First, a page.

What is ginseng?
Chronic inflammatory diseases like diabetes and cancer are the leading cause of death worldwide. Years of research have found that in the war against chronic diseases, a “prevention strategy” is much more effective than treatment. This made the scientific community interested in phytochemicals-rich ethnobotanical herbs from Asia, which have a strong antioxidant potential for preventing metabolic and degenerative disorders such as cancers, diabetes, and heart problems. Ginseng is one such traditional medicinal herb that has been used as a general health tonic to promote optimal health and longevity. (1, 2, 3)
Ginseng is a well-known herb in Korea and China. Its polyvalent actions show various therapeutic benefits, i.e., antioxidant, anti-inflammatory, anti-apoptotic, anti-mutagenic, anti-cancer, anti-diabetes, neurovascular, and immune-stimulatory effects, without any serious adverse effects. (3, 4) A 2009 review introduces the ‘Yin and Yang’ theory from traditional Chinese medicine (TCM) perspectives to understand how different varieties of ginseng (i.e., Panax ginseng, Panax quinquefolius, and Panax notoginseng, commonly referred to in English as Chinese ginseng) to balance the dynamic equilibrium of various human physiological processes to show anti-hyperglycemic and immunotherapeutic effects that may be beneficial for type II diabetics and cancer patients. (5)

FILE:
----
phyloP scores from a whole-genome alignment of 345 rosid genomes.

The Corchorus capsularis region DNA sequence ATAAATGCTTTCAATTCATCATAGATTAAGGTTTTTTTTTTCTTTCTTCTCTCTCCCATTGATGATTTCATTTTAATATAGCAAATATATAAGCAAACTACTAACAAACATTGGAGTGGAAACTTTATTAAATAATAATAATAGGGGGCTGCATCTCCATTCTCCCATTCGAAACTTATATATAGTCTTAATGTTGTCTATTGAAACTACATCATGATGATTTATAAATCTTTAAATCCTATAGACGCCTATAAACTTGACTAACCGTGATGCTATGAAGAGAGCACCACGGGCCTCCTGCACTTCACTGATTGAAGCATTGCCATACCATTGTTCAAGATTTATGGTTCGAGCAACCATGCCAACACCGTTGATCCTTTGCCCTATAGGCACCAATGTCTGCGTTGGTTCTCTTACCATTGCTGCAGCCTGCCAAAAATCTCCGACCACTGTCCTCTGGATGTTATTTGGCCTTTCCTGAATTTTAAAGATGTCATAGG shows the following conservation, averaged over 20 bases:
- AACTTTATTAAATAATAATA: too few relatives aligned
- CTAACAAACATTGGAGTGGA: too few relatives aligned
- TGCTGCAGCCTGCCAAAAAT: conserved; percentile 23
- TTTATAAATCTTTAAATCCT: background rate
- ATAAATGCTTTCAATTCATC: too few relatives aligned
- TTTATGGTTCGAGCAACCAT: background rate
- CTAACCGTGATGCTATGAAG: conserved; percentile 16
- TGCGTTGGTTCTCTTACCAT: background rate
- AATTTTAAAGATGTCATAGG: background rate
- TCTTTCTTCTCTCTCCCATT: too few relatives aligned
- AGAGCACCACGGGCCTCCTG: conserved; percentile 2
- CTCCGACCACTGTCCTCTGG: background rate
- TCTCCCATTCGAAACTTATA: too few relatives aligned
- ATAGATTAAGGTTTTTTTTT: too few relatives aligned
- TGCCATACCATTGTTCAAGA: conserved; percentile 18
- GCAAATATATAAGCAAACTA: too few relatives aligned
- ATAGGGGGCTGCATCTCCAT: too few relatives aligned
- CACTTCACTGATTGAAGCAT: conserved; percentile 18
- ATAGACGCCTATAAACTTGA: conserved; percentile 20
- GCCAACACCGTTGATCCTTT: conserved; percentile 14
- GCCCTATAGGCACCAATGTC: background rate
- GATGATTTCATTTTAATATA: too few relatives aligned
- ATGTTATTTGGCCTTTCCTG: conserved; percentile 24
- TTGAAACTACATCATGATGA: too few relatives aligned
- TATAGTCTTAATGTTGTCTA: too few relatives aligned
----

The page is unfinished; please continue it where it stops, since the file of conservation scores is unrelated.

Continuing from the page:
Ginseng benefits for diabetes
Ginseng is found effective in hyperglycemia. (2) Panax notoginseng (Burk.) has wide-ranging pharmacological effects due to the presence of chemical compounds such as saponins, flavonoids, and cyclopeptides. (6) In a 2008 study, saponins from Panax notoginseng have shown anti-diabetes properties by effectively improving glucose tolerance; and reducing insulin resistance, fasting blood glucose, and triglyceride levels. (7) These results were confirmed by another 2014 study, where continuous administration of Panax notoginseng saponins (PNS) for 30 days is found effective in reducing insulin resistance and fasting blood glucose (FBG) and serum insulin levels. In this study, PNS also helped lower body weight growth, food consumption, adipose tissue, and leptin. This indicates that ginseng shows anti-hyperglycemic and anti-obesity activities by improving insulin and leptin sensitivities, which can help manage type 2 diabetes. (8)
A systematic review in 2013 reported that Panax ginseng shows promising results for improving glucose metabolism and can be explored as an effective treatment for type 2 diabetes. (9) These findings are further substantiated in a 2015 study, where supplementation with ginseng berry extract has significantly lowered serum insulin levels and insulin resistance scores through a molecular mechanism that improved insulin sensitivity. (10) A more recent study suggests that Rg3 ginsenoside, one of the active components of P. ginseng, improves insulin resistance in skeletal muscle by improving mitochondrial function and the expression of key genes involved in mitochondrial biogenesis. (11)